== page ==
ASIC will especially be looking at the use of false statutory declarations in Australia’s building and construction sector.
Commissioner Greg Tanzer said ASIC’s latest surveillance campaign follows feedback from small businesses, industry bodies and other government agencies about the use of false statutory declarations in the sector to falsely claim payments for work.
“There is concern that some company officers of larger companies have falsely declared that they have paid small businesses contracted to work on commercial and residential projects when this is not the case,” Mr Tanzer said.
“Falsely declaring that you’ve paid a contractor has serious flow-on effects in the building and construction industry. Many contractors are small business operators who have operating expenses and debts to pay. When they are not paid for work undertaken it puts their businesses, livelihoods and creditors at risk.”
Mr Tanzer said the surveillance was also another important step in ASIC’s work to combat illegal phoenix activity – the fraudulent act of transferring the assets of an indebted company into a new company to avoid paying creditors, tax or employee entitlements.
At a recent roundtable discussion hosted by commercial credit reporting bureau CreditorWatch, credit managers from a raft of Australian businesses voiced their frustration at the short-changing caused by illegal phoenix activity.
Speaking at the event, ASIC Regional Commissioner-Queensland Brett Basset said the regulatory body has its work cut out in successfully prosecuting illegal phoenix activity.
As such, ASIC relies on businesses and credit managers understanding precisely what to look for. Notably, a significant number of statutory reports that are lodged with ASIC by liquidators are increasingly alleging illegal phoenix activity.
CreditorWatch Managing Director Colin Porter said that clients and credit managers can identify when there appears to be phoenix activity, because they’re dealing with a company and then they’re applying for a new account under a different entity. “[And] they don’t understand why the liquidators aren’t identifying that there is illegal phoenixing, nor why ASIC aren’t getting more involved. But it can be a very difficult thing to prove.”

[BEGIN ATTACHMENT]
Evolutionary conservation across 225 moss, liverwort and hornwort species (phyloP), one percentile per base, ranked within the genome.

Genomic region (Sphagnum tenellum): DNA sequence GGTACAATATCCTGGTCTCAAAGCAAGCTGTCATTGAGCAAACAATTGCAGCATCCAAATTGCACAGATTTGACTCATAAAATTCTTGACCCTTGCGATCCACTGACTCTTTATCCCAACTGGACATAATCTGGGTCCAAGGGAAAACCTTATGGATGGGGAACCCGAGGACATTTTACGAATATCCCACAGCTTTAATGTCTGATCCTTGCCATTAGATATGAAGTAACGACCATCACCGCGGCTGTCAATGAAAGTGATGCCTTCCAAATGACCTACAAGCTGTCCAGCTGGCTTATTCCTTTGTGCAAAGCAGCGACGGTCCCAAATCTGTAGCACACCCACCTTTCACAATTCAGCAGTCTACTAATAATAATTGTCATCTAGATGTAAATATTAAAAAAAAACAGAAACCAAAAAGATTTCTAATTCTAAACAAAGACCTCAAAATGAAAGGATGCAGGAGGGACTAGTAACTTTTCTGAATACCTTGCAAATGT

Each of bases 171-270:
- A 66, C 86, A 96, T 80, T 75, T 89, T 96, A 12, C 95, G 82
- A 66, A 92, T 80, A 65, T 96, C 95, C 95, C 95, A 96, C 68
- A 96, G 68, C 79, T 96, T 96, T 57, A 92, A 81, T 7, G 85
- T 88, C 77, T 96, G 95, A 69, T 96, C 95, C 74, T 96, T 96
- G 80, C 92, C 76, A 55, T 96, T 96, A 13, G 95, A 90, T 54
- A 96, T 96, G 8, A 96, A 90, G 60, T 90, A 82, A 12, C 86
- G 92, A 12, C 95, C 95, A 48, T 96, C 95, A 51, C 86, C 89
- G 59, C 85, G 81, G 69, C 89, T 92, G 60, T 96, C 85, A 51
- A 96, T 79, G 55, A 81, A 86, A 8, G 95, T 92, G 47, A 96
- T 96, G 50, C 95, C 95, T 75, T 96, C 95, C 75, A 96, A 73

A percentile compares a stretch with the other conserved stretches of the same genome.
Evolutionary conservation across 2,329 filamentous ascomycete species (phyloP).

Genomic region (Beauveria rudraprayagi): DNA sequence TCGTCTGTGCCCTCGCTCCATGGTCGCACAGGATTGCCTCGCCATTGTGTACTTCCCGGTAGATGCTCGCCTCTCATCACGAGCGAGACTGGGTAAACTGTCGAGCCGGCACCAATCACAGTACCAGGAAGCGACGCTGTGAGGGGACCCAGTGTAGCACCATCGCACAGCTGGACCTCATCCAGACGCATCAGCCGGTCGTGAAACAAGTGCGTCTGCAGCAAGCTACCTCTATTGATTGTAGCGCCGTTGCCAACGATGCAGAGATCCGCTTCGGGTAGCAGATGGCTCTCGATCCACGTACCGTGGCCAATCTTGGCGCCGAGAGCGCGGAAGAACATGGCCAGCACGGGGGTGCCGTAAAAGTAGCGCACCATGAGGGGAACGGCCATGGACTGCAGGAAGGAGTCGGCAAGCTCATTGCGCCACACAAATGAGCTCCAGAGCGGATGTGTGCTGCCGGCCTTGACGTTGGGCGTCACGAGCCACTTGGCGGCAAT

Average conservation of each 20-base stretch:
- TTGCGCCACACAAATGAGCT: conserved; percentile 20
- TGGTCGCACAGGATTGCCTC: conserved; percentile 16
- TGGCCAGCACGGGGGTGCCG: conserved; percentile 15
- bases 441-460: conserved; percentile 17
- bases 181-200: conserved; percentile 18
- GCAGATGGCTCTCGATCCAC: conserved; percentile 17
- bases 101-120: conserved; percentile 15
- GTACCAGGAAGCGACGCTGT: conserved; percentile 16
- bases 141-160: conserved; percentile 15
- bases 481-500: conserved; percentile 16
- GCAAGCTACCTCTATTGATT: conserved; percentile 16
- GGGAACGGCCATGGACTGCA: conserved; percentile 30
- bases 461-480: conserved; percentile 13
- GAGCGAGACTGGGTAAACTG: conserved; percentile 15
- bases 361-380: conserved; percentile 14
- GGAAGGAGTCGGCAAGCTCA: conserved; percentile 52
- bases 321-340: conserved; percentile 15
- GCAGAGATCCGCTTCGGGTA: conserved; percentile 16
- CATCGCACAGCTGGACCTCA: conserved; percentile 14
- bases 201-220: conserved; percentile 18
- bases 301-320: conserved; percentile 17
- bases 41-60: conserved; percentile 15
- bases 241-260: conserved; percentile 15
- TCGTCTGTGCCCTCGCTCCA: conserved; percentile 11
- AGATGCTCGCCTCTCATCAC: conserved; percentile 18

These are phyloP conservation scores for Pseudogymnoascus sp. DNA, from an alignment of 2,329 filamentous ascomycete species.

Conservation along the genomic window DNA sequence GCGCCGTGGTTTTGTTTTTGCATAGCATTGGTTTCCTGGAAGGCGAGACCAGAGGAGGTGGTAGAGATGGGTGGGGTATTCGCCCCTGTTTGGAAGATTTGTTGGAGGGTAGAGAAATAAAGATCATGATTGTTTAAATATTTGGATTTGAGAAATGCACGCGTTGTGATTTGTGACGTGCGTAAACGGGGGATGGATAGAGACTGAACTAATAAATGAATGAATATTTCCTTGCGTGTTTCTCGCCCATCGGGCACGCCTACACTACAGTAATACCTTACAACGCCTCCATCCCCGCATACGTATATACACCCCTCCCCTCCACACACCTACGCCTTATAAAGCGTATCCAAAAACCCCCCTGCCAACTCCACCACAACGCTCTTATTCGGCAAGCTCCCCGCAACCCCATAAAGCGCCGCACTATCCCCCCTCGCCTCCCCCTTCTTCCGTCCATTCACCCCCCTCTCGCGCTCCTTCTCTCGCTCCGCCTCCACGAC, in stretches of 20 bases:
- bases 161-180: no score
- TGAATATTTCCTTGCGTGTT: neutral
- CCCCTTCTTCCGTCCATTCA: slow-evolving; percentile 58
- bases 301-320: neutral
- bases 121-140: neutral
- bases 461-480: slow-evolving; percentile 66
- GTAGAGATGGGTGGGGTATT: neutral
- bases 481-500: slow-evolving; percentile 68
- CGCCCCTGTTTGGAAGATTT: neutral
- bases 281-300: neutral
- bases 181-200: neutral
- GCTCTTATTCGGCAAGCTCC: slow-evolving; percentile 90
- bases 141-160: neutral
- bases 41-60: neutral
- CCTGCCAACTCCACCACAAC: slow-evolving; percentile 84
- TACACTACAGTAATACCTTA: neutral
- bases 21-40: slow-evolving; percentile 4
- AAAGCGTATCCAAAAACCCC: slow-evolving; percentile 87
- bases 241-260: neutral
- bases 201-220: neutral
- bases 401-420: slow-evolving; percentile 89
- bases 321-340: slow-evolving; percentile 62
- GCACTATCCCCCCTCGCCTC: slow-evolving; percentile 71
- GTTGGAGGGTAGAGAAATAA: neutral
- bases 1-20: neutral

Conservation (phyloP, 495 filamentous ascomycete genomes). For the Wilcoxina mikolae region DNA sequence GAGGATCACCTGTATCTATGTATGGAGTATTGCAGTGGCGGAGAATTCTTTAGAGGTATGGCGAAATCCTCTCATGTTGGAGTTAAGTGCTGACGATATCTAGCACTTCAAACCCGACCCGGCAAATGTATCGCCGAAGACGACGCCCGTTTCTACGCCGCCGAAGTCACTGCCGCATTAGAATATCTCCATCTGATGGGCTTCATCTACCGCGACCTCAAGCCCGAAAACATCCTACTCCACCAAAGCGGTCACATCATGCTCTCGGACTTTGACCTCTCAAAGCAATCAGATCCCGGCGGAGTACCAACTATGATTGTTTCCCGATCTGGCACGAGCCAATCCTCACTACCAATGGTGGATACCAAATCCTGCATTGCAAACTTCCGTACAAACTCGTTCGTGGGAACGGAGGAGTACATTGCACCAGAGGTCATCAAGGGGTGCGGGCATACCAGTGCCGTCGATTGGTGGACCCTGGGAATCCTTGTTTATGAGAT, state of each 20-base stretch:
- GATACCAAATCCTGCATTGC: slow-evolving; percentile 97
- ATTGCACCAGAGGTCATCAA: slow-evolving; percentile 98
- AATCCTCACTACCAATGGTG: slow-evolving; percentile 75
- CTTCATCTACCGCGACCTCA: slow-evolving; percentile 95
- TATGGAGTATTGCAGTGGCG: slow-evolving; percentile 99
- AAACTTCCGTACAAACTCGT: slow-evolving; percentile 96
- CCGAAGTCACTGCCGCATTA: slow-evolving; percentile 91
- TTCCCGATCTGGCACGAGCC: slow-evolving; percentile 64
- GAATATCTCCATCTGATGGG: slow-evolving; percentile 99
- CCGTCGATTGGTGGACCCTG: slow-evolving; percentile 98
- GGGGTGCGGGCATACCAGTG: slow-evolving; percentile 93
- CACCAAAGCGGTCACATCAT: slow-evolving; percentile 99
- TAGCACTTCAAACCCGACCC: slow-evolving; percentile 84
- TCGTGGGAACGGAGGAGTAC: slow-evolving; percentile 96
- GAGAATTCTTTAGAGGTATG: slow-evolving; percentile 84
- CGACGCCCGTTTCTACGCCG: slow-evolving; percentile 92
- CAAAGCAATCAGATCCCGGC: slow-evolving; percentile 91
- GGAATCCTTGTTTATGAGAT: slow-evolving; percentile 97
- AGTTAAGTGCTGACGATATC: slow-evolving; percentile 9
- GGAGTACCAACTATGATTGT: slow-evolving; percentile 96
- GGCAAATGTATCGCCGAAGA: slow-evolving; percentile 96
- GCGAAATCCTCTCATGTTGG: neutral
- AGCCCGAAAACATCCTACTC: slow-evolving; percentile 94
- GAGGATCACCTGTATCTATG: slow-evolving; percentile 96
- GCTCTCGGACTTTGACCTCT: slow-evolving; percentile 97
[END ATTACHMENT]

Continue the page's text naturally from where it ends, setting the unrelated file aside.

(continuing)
In the 2012/2013 financial year, ASIC disqualified 57 company directors from managing corporations, and received approximately 1,400 requests for assistance from external administrators each year.
Indeed, ASIC prosecutes around 500 company officers for more than 800 offences with fines and costs of over $1 million ordered. In addition, approximately 40 per cent of requests for assistance are resolved by company officers providing the liquidator with the necessary information.
“While false statutory declarations and fraud matters are matters for other regulatory and enforcement agencies, company officers who knowingly make a false statement regarding payments to creditors may find themselves facing criminal or civil action by ASIC,” Mr Tanzer said.
Under the Corporations Act, ASIC can also take administrative action against company officers who engage in misconduct. In the last year, ASIC banned 60 directors who engaged in misconduct including phoenix activity.
‘This campaign builds on ASIC’s work to help small business owners protect themselves from unscrupulous operators. It also follows the release of our free smartphone app, ASIC Business Checks, which is a tool designed to help business owners undertake some practical and easy checks to verify information about businesses they’re dealing with or potential business partners’, Mr Tanzer said.
ASIC’s surveillance will focus on eight major commercial and residential developments under construction across Australia. Find out more about ASIC Business Checks here. CreditorWatch is also a useful tool for business owners looking to access a credit report on any business in Australia. The service helps business owners to assess the credit worthiness of prospective business clients, and what sort of risk they represent to your business.